Teaching listening #5 – Listening Strategies

Jack Richards

In his current series of posts, Interchange author Jack C. Richards is considering how we teach listening. Today, he explores listening strategies.

Successful listening can also be looked at in terms of the strategies the listener uses when listening. Does the learner focus mainly on the content of a text, or does he or she also consider how to listen? A focus on how to listen raises the issue of listening strategies. Strategies can be thought of as the ways in which a learner approaches and manages a task, and listeners can be taught effective ways of approaching and managing their listening. These activities seek to involve listeners actively in the process of listening.

Buck (2001:104) identifies two kinds of strategies in listening:

Cognitive strategies: Mental activities related to comprehending and storing input in working memory or long-term memory for later retrieval

  • Comprehension processes: Associated with the processing of linguistic and nonlinguistic input
  • Storing and memory processes: Associated with the storing of linguistic and nonlinguistic input in working memory or long-term memory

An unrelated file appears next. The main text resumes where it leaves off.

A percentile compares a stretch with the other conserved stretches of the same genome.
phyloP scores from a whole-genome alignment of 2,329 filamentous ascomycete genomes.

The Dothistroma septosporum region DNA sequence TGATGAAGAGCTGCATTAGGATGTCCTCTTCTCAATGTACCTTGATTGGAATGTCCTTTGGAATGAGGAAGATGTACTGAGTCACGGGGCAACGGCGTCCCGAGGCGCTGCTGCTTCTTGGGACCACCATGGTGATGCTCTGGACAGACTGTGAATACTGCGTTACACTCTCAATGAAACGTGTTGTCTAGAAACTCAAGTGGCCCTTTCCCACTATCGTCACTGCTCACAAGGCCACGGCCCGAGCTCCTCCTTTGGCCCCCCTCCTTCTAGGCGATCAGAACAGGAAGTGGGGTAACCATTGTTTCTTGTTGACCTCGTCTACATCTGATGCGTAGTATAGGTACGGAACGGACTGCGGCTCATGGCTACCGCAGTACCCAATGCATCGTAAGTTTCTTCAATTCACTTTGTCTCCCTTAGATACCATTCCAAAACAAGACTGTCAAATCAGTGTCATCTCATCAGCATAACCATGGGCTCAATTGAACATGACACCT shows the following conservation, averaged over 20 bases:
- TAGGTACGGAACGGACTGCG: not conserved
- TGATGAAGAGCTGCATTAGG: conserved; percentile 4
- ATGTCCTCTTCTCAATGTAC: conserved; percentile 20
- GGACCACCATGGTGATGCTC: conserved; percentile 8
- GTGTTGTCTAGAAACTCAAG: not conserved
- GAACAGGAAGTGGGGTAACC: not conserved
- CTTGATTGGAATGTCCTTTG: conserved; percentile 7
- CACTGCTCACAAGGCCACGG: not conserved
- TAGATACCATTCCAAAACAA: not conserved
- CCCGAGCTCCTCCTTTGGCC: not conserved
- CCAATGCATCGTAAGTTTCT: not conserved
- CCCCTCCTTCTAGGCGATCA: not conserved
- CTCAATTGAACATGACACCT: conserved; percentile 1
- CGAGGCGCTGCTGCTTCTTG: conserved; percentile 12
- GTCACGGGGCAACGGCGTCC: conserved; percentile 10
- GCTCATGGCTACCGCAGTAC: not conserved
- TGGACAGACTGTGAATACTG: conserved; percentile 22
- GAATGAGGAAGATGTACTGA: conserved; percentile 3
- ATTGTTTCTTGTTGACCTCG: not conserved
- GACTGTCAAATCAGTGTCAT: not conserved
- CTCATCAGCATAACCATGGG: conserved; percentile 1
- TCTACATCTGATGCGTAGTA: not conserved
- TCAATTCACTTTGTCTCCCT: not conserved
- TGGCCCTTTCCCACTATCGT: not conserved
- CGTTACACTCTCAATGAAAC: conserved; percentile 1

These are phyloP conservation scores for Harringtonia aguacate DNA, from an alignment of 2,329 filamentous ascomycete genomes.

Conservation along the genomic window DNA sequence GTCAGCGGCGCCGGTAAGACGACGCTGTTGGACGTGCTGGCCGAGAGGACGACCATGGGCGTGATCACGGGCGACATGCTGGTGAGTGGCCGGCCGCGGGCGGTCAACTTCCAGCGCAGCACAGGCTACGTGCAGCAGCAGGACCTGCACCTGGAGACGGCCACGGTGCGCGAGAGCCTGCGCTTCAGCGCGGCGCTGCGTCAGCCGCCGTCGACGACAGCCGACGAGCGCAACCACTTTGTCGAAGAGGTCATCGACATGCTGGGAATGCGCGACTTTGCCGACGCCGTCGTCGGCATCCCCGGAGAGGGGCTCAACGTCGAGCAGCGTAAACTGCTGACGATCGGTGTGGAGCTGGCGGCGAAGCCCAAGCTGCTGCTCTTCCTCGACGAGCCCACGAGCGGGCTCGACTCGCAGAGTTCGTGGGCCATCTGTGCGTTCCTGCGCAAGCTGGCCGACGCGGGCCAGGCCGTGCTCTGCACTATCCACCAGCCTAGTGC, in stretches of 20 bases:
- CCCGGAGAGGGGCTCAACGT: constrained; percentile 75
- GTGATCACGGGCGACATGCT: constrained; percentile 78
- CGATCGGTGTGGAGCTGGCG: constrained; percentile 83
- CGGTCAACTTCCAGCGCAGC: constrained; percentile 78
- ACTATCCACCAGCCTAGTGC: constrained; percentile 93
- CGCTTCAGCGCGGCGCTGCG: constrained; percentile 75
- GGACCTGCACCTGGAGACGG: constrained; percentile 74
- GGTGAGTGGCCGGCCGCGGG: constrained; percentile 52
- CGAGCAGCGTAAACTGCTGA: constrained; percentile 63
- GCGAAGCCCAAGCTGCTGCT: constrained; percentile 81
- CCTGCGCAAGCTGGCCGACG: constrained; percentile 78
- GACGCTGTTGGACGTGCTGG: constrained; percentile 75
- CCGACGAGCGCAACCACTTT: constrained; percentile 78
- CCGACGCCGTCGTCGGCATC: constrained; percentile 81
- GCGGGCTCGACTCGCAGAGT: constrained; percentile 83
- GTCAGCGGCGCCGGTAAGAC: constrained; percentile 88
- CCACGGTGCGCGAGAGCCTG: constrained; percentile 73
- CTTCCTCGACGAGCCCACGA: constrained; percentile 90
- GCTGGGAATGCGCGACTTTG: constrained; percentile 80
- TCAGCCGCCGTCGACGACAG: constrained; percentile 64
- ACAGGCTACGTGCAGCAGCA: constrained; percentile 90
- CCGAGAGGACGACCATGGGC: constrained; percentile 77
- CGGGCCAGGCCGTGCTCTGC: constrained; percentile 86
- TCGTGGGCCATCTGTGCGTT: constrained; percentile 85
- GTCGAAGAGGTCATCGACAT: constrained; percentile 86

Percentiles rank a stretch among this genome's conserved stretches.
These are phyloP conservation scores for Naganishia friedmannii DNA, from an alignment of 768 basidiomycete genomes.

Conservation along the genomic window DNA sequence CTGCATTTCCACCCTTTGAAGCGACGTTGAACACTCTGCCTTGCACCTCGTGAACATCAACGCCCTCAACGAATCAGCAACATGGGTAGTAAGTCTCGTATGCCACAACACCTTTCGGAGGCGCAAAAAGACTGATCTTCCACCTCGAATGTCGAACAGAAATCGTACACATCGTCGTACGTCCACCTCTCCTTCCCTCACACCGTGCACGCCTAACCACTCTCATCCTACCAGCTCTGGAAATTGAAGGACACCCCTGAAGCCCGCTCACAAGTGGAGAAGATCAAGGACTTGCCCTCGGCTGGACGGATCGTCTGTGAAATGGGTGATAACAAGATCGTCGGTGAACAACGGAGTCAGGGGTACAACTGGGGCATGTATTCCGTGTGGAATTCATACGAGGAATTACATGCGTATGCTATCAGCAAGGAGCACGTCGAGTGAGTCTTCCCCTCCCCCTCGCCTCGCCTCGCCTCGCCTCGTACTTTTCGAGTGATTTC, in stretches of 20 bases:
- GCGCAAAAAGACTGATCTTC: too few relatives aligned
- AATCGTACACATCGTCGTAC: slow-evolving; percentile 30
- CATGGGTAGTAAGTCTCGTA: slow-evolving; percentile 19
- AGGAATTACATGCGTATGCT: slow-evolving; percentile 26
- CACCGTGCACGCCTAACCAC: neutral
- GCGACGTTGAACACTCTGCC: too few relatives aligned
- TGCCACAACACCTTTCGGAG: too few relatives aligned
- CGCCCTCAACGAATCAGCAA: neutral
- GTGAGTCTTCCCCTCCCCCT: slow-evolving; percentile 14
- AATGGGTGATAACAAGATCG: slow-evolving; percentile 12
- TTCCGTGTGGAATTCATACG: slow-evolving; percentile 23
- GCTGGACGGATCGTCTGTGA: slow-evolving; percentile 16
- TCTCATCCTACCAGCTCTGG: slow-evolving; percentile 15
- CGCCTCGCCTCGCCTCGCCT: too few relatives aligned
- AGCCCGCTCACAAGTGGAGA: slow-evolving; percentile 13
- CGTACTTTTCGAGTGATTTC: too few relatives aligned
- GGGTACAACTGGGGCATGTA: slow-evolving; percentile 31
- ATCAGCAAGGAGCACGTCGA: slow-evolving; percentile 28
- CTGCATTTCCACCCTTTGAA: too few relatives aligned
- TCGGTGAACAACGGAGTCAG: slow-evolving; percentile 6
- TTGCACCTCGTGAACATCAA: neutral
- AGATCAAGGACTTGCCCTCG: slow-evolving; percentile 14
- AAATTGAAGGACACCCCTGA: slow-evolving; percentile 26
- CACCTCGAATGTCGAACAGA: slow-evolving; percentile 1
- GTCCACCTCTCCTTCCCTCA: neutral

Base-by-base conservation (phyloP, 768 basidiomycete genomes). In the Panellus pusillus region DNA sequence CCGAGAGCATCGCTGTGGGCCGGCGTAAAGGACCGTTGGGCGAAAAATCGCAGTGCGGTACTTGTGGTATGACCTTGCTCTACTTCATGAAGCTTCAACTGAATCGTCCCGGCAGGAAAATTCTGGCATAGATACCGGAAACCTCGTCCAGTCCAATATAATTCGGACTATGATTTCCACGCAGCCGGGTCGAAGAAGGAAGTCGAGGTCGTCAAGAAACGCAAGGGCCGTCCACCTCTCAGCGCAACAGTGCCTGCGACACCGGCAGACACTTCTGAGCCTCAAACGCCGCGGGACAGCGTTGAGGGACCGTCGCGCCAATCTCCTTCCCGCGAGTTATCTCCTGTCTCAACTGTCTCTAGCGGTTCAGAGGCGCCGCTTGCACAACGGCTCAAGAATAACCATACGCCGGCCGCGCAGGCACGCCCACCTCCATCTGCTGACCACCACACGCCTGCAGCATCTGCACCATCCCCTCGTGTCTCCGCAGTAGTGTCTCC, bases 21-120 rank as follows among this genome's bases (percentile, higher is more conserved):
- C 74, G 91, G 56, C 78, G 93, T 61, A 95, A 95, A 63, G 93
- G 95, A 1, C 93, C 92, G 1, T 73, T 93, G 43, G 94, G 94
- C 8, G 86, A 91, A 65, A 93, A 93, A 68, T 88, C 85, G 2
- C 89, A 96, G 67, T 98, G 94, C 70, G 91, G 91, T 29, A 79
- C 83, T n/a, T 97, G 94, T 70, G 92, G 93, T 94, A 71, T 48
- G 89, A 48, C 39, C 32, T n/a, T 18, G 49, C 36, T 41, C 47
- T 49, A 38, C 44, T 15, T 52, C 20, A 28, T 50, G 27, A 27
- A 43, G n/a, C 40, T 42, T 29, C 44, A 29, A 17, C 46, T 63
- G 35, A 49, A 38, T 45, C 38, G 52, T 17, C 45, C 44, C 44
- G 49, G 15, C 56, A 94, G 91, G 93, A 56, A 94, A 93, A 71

• Using and retrieval processes: Associated with accessing memory, to be readied for output


Metacognitive strategies: Those conscious or unconscious mental activities that perform an executive function in the management of cognitive strategies

  • Assessing the situation: Taking stock of conditions surrounding a language task by assessing one’s own knowledge, one’s available internal and external resources, and the constraints of the situation before engaging in a task
  • Monitoring: Determining the effectiveness of one’s own or another’s performance while engaged in a task
  • Self-evaluating: Determining the effectiveness of one’s own or another’s performance after engaging in the activity
  • Self-testing: Testing oneself to determine the effectiveness of one’s own language use or the lack thereof

Goh (1997, 1998) shows how the metacognitive activities of planning, monitoring, and evaluating can be applied to the teaching of listening:

Metacognitive strategies for self-regulation in learner listening (Goh 1997, 1998)


This is a strategy for determining learning objectives and deciding the means by which the objectives can be achieved.

General listening development

  • Identify learning objectives for listening development.
  • Determine ways to achieve these objectives.
  • Set realistic short-term and long-term goals.
  • Seek opportunities for listening practice.


Specific listening task

  • Preview main ideas before listening.
  • Rehearse language (e.g., pronunciation) necessary for the task.
  • Decide in advance which aspects of the text to concentrate on.



This is a strategy for checking on the progress in the course of learning or carrying out a learning task.

General listening development

  • Consider progress against a set of predetermined criteria.
  • Determine how close it is to achieving short-term or long-term goals.